Alan Turing's paper, Chemical Basis of Morphogenesis, is about how a symmetrical embryonic stage(like a blastula) can create an asymmetric organism or pattern. He creates differential equations to show that small randomness can result in a major disturbance of the symmetry.

The paper says on page 4 that

Since the solutions will normally be real one can also write them in the form $R\Sigma Ae^{bt} $ or $\Sigma R(Ae^{bt}) $ ($R$ means 'real part of')

He is referring to considering the real part of the general solution, which is ignoring the imaginary part. But why can you do that? If you solve a physics problem and get a negative value for the mass, something would be wrong as mass can't be negative. So wouldn't it be the same for complex numbers?


  • $\begingroup$ Looks like Turing means the real part of a sum is the sum of real parts. Hint: Let $a,b,c,d$ be real. What is the real part of $a+ib+c+id$ ? This has nothing to do with a physical interpretation, or with the impossibility that mass becomes negative. $\endgroup$
    – Kurt G.
    Commented Sep 1, 2022 at 13:15
  • $\begingroup$ @KurtG., I apologize. I should have put the quote in context of the paper. I have made the edits, but to reiterate, my question was why we can consider the real part of a complex general solution when it is for a physical scenario $\endgroup$ Commented Sep 1, 2022 at 15:45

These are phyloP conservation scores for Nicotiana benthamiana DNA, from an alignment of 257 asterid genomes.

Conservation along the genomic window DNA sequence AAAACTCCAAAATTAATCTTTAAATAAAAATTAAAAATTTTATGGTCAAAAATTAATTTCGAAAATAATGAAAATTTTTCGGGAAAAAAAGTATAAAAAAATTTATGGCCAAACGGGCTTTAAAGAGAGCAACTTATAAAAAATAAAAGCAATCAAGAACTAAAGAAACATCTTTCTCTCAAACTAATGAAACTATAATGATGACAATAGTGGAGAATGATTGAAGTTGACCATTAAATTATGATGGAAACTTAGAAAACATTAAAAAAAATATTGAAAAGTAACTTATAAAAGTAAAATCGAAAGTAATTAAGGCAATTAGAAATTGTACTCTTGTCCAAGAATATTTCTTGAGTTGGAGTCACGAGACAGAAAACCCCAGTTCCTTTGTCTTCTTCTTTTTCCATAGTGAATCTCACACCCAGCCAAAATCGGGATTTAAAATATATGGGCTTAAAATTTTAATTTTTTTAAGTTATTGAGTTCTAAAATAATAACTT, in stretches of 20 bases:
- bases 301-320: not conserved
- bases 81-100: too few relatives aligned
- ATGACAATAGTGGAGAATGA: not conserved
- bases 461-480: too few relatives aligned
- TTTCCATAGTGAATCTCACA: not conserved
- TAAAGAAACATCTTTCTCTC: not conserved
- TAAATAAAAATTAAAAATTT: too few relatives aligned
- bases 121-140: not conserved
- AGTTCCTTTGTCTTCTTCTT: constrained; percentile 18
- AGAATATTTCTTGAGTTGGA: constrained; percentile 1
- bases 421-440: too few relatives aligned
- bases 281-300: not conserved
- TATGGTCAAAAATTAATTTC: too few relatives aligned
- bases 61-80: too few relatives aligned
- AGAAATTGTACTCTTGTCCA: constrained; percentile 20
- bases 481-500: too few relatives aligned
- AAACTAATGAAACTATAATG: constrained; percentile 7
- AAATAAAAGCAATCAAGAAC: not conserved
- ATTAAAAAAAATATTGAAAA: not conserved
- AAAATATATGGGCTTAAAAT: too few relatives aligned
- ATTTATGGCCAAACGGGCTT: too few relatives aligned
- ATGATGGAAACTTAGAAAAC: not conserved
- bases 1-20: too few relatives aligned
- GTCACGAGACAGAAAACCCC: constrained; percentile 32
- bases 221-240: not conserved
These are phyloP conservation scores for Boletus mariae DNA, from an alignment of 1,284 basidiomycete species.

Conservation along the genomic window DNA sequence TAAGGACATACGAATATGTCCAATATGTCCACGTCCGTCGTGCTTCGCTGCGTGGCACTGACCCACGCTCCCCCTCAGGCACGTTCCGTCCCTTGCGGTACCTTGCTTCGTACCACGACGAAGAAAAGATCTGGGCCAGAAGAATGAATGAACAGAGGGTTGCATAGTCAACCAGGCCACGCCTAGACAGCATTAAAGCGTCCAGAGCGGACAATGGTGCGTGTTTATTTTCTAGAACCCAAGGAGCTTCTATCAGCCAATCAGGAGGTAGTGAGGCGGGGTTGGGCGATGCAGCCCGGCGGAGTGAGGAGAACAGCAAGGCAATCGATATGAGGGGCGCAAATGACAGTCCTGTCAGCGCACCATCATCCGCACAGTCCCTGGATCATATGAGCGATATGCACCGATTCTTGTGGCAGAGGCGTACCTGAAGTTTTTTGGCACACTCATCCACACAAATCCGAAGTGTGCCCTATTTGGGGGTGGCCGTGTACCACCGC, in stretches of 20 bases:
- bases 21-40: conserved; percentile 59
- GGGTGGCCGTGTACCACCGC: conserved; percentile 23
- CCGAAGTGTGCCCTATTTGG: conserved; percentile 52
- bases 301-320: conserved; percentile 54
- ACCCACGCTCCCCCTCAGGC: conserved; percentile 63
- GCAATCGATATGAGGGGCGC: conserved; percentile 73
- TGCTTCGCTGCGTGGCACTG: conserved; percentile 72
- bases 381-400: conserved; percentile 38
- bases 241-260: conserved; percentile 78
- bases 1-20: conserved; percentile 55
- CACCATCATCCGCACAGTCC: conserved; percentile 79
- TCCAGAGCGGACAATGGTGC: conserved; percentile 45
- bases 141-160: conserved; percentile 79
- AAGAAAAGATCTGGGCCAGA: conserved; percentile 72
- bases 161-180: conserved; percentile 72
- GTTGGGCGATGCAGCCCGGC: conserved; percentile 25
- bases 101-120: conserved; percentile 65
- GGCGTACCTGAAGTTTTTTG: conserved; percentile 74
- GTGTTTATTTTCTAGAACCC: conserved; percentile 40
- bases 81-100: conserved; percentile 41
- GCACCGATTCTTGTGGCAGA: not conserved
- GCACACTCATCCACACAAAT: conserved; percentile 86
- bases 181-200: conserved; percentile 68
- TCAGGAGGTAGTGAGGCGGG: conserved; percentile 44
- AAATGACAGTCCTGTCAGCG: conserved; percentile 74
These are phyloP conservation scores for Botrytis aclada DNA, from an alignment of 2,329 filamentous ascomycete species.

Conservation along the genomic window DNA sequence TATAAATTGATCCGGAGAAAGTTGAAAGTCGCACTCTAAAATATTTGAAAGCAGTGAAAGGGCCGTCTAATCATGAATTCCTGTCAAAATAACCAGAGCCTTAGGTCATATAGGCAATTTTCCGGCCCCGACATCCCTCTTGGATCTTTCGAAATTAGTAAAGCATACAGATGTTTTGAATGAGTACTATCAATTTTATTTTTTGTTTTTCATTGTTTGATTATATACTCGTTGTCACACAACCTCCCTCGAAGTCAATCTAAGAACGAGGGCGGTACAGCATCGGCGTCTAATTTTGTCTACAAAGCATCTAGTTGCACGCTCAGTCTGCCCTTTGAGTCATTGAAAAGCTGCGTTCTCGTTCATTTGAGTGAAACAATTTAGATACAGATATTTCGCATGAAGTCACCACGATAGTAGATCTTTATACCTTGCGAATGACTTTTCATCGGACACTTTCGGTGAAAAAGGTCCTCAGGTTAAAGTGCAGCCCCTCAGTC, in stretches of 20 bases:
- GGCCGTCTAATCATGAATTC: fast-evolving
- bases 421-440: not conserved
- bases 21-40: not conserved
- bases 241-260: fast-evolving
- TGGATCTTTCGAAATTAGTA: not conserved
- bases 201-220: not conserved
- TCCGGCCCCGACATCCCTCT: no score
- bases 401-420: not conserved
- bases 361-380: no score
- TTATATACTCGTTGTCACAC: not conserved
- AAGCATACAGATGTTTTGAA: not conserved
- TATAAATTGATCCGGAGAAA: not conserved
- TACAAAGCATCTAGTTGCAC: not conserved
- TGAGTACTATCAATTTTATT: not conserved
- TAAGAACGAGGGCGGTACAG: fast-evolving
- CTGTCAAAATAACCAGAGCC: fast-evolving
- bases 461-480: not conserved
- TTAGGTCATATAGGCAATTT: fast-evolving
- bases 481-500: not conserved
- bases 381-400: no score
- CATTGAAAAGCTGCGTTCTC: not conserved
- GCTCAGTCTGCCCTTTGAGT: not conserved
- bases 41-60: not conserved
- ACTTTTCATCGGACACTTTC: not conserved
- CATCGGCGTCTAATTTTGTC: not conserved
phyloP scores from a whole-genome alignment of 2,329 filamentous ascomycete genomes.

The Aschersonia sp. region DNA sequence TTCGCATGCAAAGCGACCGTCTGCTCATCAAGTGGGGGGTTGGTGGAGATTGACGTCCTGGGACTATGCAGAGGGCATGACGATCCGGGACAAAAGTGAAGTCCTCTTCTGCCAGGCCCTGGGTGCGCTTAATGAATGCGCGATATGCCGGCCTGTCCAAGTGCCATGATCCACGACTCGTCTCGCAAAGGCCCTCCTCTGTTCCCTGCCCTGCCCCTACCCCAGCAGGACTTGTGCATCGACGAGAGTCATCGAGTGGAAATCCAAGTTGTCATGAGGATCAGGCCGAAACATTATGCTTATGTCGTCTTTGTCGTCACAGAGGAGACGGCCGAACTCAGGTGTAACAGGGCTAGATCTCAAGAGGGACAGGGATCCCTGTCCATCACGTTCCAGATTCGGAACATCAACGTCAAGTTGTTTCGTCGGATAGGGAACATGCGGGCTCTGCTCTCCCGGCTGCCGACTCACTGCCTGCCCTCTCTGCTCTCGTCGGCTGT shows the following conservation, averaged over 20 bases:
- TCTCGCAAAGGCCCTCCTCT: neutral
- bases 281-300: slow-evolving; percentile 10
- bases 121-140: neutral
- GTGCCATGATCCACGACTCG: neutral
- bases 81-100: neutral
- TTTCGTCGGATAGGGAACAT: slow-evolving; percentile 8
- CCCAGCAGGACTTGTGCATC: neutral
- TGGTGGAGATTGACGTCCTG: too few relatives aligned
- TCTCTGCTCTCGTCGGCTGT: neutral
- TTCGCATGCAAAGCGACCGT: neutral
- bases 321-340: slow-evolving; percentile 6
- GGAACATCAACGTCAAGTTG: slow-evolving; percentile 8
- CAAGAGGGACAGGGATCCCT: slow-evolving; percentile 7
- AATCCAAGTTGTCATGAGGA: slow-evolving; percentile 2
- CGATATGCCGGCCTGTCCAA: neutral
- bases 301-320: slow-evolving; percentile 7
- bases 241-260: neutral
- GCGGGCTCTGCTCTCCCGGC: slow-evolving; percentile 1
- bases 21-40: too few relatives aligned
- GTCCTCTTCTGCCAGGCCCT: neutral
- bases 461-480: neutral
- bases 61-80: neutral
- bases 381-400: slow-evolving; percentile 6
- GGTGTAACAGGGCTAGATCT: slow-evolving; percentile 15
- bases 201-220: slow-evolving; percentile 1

1 Answer 1


Often in physics we want the real solutions to an equation which, due to linearity, has the following property: if $x$ is an in general complex solution, so are $x^\ast$ and the real-valued linear combinations $\Re x,\,\Im x$ thereof. One can then turn complex solutions into real solutions, and can prove these are all the real solutions. Indeed, this is often an especially simple way to find the real solutions.

To take an example similar to but much simpler than the ones Turing has in mind, consider the harmonic oscillation $\ddot{x}=-\omega^2x$ with $\omega>0$. The most general complex solution is $x=Ae^{i\omega t}+Be^{-i\omega t}$ with arbitrary complex constants $A,\,B$. The most general real solution must be a special case of this; indeed, "reality" (meaning the solution is real-valued) is equivalent to the constraint $B=A^\ast$, making the solution $x=2\Re[Ae^{i\omega t}]$. (Don't worry about the $2$; we can just redefine $A$ to absorb that.) You can similarly rewrite this e.g. as $x=2\Im[iAe^{i\omega t}]$, but that's just the same thing, so as a matter of convention people focus on the $\Re$-using notation.


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